Review Summary: Luke Pickett is easy to describe...
Three things sum up Luke Pickett's debut EP 'For Every Petal Lost, Another Gained': he has an incredible voice, his sound/songwriting is unique and he has trouble not recycling his own material. Simply put, were his tendency to self-plagiarize any less prevalent, Luke Pickett would be an indisputable genius. Until, however, he finds a way to develop his talent into more than one direction, he may just be stuck making beautiful, sincere music -- not a bad gig, in itself.
Luke Pickett has one of those particular voices that is immediately familiar and unique all at once. His range is undoubtedly high enough to be theoretically grating, but it isn't; his voice is soothing, yet commanding enough to be allotted with any of his more renowned contemporaries. He has the range of Cedric Bixler-Zavala and the intonation of a less tone-deaf Dallas Green. He hits effeminate highs with his falsetto in 'Even In Heaven They Carry Switchblades' and he layers the *** out of his vocals in 'Empty Corridors', but never once does he exhaust the listener or have a misstep vocally. With an unparalleled sense of sincerity seeping through his voice, every second of each and every song oozes emotion; he is spotless vocalist.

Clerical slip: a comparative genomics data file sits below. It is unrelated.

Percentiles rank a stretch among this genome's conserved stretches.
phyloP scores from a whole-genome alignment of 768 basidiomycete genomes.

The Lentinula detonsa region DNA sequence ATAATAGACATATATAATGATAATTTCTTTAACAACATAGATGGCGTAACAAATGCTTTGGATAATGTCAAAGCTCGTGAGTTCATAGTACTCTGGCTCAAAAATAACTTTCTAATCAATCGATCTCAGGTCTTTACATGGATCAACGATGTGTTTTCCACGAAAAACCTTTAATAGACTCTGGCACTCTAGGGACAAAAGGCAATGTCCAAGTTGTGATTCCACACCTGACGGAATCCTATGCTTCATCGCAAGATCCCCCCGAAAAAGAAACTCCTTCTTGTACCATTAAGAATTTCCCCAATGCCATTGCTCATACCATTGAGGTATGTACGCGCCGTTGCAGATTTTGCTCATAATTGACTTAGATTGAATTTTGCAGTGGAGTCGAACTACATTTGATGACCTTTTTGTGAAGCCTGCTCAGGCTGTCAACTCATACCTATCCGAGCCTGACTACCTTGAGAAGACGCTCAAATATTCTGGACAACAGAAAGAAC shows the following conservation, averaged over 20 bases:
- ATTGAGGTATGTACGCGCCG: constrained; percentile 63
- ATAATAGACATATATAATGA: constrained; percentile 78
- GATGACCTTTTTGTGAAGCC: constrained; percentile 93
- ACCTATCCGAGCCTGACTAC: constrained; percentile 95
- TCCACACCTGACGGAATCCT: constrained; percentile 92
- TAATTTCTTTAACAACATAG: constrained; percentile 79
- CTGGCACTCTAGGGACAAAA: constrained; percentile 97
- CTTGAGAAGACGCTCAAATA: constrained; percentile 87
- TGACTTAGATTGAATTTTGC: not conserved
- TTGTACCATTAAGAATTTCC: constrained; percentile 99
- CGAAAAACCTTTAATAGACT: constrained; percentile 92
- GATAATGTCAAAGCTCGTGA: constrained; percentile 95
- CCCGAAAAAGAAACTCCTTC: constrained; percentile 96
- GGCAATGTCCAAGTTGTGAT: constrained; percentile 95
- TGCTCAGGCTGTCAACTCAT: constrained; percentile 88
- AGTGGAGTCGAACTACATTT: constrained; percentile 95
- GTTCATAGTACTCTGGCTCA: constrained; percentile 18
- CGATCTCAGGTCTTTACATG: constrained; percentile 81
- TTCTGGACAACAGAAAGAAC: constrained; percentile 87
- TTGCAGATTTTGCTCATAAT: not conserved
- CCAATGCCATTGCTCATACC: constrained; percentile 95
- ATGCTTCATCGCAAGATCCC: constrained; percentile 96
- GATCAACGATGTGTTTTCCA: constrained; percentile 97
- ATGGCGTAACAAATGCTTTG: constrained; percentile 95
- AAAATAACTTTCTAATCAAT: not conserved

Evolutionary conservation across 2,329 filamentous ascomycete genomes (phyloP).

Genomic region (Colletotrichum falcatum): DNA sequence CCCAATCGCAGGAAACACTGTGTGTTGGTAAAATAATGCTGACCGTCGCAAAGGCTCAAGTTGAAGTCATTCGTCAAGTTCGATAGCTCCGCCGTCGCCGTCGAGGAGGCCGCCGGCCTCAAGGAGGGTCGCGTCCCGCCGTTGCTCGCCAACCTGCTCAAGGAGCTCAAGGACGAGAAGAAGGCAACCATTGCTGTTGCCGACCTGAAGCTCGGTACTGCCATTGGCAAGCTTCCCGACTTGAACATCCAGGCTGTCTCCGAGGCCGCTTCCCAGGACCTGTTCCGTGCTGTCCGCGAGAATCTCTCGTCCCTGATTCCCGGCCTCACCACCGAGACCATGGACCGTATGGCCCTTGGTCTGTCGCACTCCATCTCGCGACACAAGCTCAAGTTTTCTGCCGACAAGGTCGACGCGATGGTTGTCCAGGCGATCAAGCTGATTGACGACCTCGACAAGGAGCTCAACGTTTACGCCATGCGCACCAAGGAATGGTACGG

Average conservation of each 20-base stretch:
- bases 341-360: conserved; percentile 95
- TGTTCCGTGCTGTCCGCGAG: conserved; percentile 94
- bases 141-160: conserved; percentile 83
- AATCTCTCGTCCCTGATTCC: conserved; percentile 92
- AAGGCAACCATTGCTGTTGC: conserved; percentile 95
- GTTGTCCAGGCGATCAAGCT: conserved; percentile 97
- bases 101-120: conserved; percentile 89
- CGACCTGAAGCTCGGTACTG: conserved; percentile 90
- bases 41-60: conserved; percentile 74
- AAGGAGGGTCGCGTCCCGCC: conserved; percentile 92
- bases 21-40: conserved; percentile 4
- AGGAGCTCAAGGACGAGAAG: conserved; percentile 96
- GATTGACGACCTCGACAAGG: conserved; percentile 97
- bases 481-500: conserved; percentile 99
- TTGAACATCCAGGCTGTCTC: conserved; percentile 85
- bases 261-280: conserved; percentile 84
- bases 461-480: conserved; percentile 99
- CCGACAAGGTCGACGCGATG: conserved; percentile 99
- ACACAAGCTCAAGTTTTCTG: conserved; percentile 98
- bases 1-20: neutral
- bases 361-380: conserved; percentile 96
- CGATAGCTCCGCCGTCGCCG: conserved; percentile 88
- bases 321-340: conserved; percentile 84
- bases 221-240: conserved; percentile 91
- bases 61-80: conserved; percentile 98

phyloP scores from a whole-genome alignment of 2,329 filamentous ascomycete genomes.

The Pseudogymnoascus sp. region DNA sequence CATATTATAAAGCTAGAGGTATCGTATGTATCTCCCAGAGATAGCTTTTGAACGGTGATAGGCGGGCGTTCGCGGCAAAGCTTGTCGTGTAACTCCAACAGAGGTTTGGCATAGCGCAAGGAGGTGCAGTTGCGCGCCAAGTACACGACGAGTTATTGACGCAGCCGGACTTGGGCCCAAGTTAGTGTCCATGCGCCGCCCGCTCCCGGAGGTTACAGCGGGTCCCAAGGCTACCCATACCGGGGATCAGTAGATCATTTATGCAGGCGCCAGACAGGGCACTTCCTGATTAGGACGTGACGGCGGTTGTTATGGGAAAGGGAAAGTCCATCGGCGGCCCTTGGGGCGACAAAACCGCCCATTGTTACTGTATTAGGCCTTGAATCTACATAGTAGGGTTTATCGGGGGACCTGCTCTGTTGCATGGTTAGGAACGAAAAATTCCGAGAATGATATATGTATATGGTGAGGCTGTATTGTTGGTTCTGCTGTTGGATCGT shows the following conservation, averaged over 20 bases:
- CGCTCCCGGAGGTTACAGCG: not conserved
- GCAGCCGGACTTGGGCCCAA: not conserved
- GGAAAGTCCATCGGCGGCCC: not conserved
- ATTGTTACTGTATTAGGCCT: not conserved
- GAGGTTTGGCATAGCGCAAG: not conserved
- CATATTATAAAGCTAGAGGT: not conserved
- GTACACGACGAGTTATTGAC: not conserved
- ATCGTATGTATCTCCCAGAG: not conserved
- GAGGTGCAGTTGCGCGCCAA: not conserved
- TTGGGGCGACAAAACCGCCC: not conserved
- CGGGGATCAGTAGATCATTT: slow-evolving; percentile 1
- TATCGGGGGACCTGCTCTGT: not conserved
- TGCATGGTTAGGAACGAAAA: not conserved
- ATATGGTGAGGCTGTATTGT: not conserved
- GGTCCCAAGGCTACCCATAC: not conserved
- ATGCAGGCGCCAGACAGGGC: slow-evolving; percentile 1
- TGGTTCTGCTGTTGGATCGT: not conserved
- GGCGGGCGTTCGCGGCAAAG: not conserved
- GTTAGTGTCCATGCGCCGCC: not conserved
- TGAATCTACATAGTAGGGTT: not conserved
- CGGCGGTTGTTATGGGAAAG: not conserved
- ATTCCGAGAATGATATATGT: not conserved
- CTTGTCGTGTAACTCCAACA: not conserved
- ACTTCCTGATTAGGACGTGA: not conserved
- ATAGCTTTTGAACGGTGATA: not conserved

Luke Pickett makes the type of music that (at least on this particular EP) could easily self-assign itself to a whole new genre: post-indie-pop. Each song, with the exception of 'See You at the Disco' (to a certain extent at least), builds itself up around haunting atmospheres and gradual climaxes and the average song length is an upward five minutes. A song will start with the surprisingly emotive strumming of Pickett, only to crescendo in a wave of pianos, electric guitars, reverb and powerful vocals. However, amidst the grandiosity of his compositions, his melodies are undoubtedly indie and his voice is undoubtedly poppy.
Luke Pickett surely has a deficiency with repetition. The careful climaxes he constructs appear in each and every song. The acoustic guitar that starts nearly every song is too often indistinguishable to be original and to benign to be laudable. His melodies - while being some of the best melodies ever created - are bent on reiterating themselves, as if he were held on gunpoint to create the same song six times in a row. Pickett does his best to sound hurt and sincere in each song (successfully, at that) but by the end of the half-an-hour long EP, his niche is milked dry and his charm has worn thin.